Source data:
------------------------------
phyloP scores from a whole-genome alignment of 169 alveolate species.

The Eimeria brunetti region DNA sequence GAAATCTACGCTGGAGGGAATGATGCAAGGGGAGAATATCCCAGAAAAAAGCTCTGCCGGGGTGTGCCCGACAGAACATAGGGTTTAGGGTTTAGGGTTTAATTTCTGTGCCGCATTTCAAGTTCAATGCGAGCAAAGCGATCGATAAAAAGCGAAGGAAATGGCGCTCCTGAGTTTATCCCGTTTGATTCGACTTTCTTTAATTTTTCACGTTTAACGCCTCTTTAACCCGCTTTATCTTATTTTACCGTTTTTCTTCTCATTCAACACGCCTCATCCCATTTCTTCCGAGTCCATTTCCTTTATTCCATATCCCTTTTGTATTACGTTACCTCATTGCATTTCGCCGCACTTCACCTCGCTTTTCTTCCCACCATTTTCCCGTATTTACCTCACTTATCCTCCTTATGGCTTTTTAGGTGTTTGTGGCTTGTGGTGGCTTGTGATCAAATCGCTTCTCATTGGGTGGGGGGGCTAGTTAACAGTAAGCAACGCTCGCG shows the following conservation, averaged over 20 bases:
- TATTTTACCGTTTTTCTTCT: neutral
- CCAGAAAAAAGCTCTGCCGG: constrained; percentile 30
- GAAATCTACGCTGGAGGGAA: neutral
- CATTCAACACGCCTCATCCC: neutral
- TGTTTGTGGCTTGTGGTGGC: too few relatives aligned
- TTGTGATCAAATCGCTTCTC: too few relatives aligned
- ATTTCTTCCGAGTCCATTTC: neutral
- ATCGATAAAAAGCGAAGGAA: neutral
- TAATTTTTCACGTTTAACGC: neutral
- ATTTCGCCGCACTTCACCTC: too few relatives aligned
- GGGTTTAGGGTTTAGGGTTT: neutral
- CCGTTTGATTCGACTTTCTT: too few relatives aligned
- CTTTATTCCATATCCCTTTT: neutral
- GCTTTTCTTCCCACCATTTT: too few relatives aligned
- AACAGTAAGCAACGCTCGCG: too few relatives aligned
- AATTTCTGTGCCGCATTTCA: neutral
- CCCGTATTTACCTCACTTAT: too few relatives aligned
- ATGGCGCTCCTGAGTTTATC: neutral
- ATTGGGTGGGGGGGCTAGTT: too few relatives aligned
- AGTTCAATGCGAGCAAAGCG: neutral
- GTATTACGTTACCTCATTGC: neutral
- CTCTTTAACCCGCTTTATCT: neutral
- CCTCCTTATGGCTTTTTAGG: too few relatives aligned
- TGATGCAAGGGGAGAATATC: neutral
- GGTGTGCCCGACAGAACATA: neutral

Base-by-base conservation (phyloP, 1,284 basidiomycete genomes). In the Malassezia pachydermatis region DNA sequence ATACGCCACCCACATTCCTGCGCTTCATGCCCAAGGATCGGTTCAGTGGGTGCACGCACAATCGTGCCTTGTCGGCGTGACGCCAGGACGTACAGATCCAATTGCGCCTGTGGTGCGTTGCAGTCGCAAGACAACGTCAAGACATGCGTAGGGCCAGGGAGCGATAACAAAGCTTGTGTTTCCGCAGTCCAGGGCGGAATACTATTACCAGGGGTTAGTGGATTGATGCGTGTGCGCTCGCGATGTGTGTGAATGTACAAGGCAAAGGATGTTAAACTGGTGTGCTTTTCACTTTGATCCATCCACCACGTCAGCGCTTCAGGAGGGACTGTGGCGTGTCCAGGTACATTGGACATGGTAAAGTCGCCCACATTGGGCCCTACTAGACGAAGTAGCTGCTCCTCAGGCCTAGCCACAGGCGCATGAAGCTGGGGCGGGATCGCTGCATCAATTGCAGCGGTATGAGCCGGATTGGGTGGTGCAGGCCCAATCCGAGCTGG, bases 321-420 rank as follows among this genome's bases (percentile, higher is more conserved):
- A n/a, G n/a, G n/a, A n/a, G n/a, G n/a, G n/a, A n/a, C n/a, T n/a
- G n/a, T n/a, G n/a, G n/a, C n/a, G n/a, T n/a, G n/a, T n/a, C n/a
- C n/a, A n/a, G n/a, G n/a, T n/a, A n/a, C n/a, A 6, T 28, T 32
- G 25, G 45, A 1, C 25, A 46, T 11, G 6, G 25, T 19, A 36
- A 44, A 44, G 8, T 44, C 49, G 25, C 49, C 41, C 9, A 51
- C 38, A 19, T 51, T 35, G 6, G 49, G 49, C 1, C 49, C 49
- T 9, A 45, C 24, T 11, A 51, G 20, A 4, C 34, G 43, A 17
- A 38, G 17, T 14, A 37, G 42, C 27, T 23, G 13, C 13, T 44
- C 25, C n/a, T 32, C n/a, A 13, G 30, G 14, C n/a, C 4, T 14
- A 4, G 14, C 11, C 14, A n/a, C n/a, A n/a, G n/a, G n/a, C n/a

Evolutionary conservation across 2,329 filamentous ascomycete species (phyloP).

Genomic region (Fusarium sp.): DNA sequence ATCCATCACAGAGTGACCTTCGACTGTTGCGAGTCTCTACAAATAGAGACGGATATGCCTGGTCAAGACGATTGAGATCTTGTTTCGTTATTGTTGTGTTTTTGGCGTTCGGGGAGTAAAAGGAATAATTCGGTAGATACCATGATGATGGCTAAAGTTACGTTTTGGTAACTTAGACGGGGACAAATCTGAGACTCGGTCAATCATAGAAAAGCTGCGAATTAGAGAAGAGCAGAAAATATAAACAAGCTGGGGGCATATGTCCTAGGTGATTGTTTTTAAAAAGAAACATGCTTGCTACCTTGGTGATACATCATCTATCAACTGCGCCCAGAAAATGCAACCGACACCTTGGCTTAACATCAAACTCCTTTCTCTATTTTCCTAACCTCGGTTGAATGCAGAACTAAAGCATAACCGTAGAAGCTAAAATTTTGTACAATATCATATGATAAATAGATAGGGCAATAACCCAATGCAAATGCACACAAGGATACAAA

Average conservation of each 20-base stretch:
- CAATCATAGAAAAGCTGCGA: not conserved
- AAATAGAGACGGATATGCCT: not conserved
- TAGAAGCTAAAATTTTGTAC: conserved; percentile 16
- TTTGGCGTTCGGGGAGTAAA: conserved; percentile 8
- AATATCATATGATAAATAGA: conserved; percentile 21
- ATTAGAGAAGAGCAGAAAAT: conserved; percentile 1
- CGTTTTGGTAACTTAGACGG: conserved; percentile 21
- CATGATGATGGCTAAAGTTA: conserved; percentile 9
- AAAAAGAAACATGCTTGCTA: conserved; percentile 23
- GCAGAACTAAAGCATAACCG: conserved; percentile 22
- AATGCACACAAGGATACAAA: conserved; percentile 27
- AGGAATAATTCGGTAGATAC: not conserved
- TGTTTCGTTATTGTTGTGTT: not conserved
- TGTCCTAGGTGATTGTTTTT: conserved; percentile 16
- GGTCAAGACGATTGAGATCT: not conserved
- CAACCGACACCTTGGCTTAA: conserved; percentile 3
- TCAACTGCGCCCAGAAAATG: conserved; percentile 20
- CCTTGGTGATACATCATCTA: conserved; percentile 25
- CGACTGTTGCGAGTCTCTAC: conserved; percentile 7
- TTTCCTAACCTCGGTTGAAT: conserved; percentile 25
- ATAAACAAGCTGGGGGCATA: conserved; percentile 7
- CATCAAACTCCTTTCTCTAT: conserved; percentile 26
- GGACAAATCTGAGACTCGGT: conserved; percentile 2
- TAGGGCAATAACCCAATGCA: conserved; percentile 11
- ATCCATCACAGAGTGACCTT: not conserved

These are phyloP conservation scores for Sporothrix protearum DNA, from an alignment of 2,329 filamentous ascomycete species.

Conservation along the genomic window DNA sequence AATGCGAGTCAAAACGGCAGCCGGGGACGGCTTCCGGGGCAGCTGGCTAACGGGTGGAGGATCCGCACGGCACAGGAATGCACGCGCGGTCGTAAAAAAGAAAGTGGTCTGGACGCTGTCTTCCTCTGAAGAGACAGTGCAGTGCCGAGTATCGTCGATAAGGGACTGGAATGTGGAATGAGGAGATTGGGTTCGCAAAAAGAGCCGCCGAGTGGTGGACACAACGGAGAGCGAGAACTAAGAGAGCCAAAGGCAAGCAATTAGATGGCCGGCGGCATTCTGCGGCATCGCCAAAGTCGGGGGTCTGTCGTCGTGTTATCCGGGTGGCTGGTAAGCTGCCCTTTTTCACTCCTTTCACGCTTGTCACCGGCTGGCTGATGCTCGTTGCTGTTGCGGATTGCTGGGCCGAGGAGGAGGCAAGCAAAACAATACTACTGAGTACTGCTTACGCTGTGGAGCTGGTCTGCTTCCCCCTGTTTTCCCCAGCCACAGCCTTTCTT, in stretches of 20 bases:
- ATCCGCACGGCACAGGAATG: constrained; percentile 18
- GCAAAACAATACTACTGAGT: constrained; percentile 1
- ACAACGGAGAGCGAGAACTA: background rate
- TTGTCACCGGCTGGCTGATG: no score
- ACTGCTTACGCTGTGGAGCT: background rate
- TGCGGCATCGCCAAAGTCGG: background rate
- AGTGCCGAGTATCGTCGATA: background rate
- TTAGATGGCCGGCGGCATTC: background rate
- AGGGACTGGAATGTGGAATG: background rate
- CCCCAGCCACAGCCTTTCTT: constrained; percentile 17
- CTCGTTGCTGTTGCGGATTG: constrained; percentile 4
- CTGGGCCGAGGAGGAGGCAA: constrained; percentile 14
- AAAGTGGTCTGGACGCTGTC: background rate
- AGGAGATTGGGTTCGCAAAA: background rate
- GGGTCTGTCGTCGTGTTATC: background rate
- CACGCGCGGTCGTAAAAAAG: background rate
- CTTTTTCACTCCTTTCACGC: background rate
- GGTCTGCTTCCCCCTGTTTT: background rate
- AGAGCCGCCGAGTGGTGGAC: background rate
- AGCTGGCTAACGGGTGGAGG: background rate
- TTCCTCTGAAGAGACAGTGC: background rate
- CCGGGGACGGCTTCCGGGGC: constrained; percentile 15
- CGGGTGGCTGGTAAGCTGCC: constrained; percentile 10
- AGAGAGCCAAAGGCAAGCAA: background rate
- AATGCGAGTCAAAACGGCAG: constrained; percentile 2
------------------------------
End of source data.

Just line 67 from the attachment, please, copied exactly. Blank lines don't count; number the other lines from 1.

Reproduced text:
These are phyloP conservation scores for Sporothrix protearum DNA, from an alignment of 2,329 filamentous ascomycete species.